David Jolly Looks Increasingly Secure for November
Around the State
Things are starting to break David Jolly’s way as he gears up to run for a full term in Congress come November and old foes opt out of running again.
Jolly scored the upset when he beat Alex Sink in a special election last month but he beat the Democrat by less than 2 percent. Libertarian Lucas Overby raised eyebrows by taking almost 5 percent in the special election.
With Sink and Overby out, other faces are looking at entering the contest. Jessica Ehrlich broke 40 percent against Bill Young in 2012, the first Democrat to do so in decades. Before Young died, Ehrlich was already running hard, looking for a rematch. But once Sink got in, Democrats went out of their way to chase Ehrlich out. Even as the NRCC is already taking shots at her, Ehrlich is thinking about running yet again.
Already on the field is Manuel Sykes who will have to move into the district to run. Sykes is a local pastor and NAACP activist who is known in the region. But Sykes has problems of his own, including fathering an out-of-wedlock child and reportedly encouraging the mother to have an abortion.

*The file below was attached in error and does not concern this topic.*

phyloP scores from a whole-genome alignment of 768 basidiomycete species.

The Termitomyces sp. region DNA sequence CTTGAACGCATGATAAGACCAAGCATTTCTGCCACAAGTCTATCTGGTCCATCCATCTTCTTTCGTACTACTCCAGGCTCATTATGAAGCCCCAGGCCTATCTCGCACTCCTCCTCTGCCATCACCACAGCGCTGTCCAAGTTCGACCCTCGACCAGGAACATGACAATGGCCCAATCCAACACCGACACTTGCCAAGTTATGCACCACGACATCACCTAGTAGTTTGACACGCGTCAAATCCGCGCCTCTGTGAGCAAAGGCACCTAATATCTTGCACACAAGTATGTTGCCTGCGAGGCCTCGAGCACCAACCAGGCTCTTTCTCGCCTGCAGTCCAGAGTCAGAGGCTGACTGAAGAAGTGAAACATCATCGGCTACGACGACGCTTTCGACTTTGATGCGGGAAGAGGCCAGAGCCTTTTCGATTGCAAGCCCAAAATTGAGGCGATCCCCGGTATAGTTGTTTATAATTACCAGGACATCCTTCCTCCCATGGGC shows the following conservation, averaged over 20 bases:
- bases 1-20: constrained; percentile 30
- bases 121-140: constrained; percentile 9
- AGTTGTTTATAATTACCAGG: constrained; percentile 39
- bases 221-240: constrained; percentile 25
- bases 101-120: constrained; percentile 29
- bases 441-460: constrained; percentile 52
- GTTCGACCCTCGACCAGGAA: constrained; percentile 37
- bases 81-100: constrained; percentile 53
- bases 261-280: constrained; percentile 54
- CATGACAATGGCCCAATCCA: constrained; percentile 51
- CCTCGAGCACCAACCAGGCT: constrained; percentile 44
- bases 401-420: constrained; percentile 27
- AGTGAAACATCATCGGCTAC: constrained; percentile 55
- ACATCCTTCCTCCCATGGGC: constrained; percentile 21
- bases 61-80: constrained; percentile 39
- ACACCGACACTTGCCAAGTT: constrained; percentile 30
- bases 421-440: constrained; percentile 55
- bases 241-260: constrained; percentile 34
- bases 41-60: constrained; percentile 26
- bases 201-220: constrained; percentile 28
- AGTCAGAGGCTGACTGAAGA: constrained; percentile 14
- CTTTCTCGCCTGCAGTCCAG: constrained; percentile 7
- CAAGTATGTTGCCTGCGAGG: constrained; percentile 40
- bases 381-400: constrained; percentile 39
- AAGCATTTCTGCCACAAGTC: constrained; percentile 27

Jolly could also face a primary rival in Nick Zoller. But Zoller has been throwing his name out there for a while and has attracted little support. Jolly also won a three-way primary with 45 percent. His win over Sink only served to rally Republicans behind him.
This is a swing district, as Jolly’s small margin of victory over Sink shows. As the window continues to close for Democrats to take the House back from Republicans, they need to do well, almost a near sweep, in tossup races and battles in swing districts. Democrats need to defeat Republicans like Jolly if they’re going to have any chance of making progress in the House. But increasingly Jolly looks safer come November. That’s bad news for Democrats across Florida and the nation as their chances of winning back the House grow slimmer by the day.
Tallahassee-based political writer Jeff Henderson wrote this analysis exclusively for Sunshine State News.